According to the United States Coast Guard, a Carnival cruise ship passenger fell overboard on a the Carnival Ecstasy over Labor Day Weekend. But if you ask Carnival cruise lines, they have already publicly stated that the passenger was witnessed jumping overboard. If Carnivals version is the truth, then this is poor public relations in my opinion. Regardless, these are certainly very different versions of what happened. The cruise ship passenger has been identified as Rina Patel, of New York. The vessel was located about 15 miles off Grand Bahama Island. Our cruise ship lawyers are monitoring the situation. According to reports, USCG “man overboard procedures” were initiated. However, it is unclear what procedures if any Carnival followed and if they did, when they were initiated. If the passenger in fact jumped, then there should be evidence to support Carnival’s public statement that the passenger was observed jumping. Yet, the USCG reports and other media outlets suggests negligence. However, what facts the investigation yields and what the CCTV cameras show will shed light on whether this was accidental or not.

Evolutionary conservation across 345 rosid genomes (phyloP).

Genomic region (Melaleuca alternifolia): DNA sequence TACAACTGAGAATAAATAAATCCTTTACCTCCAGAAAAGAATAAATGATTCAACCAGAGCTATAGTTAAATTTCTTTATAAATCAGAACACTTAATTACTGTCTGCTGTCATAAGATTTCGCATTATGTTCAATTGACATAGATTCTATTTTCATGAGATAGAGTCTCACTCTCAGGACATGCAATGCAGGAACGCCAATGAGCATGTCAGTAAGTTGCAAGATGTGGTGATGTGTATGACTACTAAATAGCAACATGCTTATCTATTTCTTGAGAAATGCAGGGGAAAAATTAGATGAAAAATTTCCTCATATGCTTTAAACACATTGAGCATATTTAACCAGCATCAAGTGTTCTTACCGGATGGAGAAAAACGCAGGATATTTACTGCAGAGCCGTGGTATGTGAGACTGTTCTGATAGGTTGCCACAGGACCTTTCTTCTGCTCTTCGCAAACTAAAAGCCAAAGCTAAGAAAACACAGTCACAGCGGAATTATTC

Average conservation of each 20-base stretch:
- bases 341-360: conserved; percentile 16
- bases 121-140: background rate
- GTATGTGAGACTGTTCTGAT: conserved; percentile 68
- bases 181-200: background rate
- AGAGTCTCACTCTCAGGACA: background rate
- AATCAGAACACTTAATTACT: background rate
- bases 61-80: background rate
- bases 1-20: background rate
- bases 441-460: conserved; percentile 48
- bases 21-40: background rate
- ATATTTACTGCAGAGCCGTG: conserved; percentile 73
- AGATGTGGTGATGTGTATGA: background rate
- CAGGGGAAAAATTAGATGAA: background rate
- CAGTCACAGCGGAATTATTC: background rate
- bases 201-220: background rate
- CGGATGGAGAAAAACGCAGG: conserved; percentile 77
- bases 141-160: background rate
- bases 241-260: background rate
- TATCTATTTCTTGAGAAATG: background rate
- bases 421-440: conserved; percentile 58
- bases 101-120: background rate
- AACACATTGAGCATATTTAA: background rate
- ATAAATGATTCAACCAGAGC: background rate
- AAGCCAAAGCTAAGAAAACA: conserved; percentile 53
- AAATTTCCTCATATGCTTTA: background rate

As a maritime personal lawyer in Miami, Florida that has litigated many cruise ship cases against many cruise lines operators including Carnival, it is astonishing that Carnival would come out and publicly state that the passenger jumped or committed suicide before any of the investigation or facts or details are revealed about the investigation.
The Cruise Ship Vessel Safety and Security Act mandates that serious crimes including missing person incidents are reported immediately to the United States Coast Guard. However, there is no private right of action for failure to violate this important federal statute. So, while the guidelines by CVSSA are straight forward, there is virtually little in the way of a legal remedy in the event these rules promulgated by the US Congress are not followed.